Everyone knew me but no one knew me. I didn’t know myself.

It can be a real struggle for pastor’s kids, and in the protected, privileged space around such a kid an ugly sort of pride can grow that looks down on those who willingly put themselves beneath him. The low-self-esteem, no-self-respect folks so hungry for grace that pour into the wide arms of the church, they frankly scare the sheltered, unscathed church kids who wonder what went wrong with them.

I was smart enough to be civil, even kind. But I soon learned not to let them in or they’d latch on, as they always did at the slightest provocation. It’s a real problem in many churches and it doesn’t get talked about.

Neediness is the world’s worst cologne. And I could detect it from a good distance.

So I lived alone. And it was only once I realized how needy I was that I became human.


It was 1981, a church BBQ. I was 7 and 1/2 and alone in the pool. The adults were nearby talking so I thought I’d try something and just walk a little farther toward the deep end.

Just as I turned back to see if anyone noticed, I felt nothing beneath my toes and said something really impressive like “Splutter-blluuurrglpllfft!” And my super-dad dropped his full plate of chicken and potato salad and dove in right there–polo shirt, flip-flops, aviator sunglasses and all–grabbing me around the waist and hoisting me to the side of the pool.

I was actually very near the side as it was, and I’d had plenty of swimming lessons. But it didn’t matter. For all we knew, I could have died. Neither did it matter that I was more than a little embarrassed with everyone looking at me.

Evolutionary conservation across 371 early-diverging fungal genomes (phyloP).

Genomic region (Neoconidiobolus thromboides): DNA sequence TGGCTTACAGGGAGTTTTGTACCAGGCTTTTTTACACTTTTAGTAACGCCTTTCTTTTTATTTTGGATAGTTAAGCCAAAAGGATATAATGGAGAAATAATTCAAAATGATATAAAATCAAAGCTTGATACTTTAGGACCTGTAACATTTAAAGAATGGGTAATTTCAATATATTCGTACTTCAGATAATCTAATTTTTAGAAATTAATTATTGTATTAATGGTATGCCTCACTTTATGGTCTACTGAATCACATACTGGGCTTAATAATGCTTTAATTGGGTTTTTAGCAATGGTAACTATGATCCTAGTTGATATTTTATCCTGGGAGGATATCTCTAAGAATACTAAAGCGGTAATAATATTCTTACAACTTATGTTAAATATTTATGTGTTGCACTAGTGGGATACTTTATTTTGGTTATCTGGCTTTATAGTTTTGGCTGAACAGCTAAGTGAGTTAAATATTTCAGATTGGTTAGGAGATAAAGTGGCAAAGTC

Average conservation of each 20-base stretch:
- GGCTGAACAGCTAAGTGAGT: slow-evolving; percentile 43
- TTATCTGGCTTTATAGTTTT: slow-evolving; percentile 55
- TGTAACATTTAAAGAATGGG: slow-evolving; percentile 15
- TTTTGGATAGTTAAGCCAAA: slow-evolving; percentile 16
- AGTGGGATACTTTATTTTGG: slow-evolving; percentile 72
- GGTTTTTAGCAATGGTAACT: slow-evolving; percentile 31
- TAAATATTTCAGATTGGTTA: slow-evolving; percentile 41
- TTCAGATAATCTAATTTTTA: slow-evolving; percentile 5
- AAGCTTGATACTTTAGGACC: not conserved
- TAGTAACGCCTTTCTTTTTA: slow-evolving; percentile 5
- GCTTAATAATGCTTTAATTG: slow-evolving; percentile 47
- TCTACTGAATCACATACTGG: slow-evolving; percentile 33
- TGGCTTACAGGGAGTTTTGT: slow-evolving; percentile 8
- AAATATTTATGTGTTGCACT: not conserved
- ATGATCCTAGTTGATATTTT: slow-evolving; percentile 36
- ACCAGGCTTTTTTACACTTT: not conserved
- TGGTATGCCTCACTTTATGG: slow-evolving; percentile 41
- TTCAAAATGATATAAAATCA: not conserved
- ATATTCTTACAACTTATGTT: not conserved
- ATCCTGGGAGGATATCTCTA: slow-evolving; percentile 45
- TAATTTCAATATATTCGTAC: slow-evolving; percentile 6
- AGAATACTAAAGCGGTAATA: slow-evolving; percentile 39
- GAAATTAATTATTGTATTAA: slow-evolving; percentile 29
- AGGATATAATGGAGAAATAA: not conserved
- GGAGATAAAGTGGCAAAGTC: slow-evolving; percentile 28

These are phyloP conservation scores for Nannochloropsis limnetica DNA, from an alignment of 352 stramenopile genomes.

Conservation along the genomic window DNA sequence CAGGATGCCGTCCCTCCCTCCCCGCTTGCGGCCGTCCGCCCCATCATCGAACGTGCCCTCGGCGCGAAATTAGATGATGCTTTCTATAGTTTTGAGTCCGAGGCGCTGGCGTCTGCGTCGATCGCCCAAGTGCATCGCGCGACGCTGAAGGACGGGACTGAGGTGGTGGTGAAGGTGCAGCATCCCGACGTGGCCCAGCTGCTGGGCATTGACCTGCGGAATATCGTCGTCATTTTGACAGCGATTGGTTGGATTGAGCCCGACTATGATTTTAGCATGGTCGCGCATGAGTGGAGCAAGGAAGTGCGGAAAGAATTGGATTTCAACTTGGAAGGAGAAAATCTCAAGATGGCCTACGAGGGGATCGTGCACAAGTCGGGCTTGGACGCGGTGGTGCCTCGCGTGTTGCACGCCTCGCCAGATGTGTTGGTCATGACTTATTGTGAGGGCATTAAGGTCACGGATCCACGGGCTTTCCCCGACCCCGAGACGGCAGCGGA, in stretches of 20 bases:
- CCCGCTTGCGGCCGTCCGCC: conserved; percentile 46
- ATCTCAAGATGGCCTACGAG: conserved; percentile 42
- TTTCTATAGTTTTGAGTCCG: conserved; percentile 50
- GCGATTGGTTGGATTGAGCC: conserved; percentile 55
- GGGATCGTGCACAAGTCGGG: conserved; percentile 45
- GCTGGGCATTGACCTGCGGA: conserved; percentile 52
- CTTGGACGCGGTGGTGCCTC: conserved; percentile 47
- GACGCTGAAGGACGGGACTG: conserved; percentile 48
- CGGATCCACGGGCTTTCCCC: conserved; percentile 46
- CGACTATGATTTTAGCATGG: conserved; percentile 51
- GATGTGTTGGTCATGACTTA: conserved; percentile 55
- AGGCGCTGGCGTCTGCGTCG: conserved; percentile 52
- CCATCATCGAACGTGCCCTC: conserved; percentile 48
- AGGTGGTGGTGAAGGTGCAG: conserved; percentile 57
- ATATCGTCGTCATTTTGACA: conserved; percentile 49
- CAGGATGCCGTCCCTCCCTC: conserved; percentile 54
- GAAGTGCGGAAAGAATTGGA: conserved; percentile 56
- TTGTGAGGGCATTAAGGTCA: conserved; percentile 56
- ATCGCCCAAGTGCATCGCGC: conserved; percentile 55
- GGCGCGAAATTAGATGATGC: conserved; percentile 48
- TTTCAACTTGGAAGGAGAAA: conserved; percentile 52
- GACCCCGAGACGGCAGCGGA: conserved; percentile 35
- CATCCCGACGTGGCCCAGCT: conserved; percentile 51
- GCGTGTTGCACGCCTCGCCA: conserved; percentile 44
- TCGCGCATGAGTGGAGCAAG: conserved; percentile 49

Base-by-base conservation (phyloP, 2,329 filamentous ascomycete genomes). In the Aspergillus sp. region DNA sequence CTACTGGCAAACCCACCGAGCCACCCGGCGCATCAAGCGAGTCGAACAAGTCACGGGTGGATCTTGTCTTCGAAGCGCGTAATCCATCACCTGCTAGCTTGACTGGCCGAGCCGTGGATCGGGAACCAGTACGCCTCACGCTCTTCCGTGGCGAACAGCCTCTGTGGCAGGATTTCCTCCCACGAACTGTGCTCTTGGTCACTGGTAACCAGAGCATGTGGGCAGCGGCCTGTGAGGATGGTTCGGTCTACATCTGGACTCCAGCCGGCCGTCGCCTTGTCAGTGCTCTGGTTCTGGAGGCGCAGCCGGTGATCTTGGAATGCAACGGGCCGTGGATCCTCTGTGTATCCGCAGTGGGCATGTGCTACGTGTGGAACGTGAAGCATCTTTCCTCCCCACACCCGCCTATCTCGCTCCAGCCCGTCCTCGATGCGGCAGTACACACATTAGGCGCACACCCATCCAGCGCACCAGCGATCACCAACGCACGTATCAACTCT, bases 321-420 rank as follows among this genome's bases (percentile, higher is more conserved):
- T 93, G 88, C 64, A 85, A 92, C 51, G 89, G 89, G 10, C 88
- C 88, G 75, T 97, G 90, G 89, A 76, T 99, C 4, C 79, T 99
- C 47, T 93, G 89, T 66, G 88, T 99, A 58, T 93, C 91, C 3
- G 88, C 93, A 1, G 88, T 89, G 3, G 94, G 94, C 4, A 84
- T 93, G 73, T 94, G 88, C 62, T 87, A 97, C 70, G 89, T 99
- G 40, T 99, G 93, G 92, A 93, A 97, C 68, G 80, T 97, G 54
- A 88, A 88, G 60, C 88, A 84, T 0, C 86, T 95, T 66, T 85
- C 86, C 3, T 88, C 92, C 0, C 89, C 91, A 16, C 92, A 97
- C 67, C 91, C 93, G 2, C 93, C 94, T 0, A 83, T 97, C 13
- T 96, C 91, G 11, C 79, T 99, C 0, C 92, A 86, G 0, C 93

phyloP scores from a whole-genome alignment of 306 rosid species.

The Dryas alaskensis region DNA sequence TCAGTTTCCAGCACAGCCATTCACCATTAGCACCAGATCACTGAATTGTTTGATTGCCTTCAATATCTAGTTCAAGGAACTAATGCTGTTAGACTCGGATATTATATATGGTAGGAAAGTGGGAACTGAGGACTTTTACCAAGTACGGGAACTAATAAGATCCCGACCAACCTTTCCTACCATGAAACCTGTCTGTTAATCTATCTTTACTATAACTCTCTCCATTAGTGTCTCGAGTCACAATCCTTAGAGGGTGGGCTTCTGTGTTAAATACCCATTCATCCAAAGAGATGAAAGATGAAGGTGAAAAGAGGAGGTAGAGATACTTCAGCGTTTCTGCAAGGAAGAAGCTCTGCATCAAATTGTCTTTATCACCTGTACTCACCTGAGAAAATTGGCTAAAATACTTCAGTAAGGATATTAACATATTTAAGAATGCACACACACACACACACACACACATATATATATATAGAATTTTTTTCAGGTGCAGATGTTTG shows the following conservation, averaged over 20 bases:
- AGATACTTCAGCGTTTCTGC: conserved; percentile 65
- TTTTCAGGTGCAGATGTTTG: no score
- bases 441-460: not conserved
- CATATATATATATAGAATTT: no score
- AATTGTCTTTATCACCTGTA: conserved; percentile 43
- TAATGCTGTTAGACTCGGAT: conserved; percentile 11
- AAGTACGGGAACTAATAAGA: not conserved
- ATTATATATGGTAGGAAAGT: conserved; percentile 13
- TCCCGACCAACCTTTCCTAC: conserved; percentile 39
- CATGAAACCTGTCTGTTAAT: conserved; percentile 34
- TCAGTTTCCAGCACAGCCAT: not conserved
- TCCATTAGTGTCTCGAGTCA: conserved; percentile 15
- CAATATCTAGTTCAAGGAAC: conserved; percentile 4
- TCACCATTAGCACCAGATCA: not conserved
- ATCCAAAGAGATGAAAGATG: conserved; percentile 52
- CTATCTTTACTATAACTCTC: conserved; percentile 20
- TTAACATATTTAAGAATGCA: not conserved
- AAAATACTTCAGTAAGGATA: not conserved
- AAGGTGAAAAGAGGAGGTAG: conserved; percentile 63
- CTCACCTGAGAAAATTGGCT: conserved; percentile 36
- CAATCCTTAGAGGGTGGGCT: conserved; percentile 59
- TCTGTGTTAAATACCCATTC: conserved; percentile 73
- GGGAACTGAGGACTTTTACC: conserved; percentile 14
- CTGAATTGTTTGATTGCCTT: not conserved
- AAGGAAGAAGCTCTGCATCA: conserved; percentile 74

I knew his love. I knew deep down I was chosen. And knowing that was the real help I’d come to need down the line.


Knowing that made me know I was needy too. Knowing that made me human.

But I didn’t learn it at 7 1/2.

For a kid like I was, that would have been pure gold. But it’d be many years before I linked that up–that piece hiding there for me all along, waiting for me to claim it and write it out. But that’s the great news: we can write these things out and choose to receive what we find as the pieces that helped us become who we truly are.

Through writing this, my belief has been reinforced that to possess our Father’s love is to become ourselves. Mine is just one way, one story. We can all find and possess our Father’s love if we’ll claim it and write our story out.

It may just be our greatest possession.

And it’s meant to know and to share.

Seek it. Respect it. Let your story out.

May you know him like you never did before. May you write him and represent him and live him for others to know they’re chosen too.

Yes, you can choose to believe it.

You were chosen. And it’s your choice to be.

For the higher purpose,


Why We’ve Got to Learn to Say No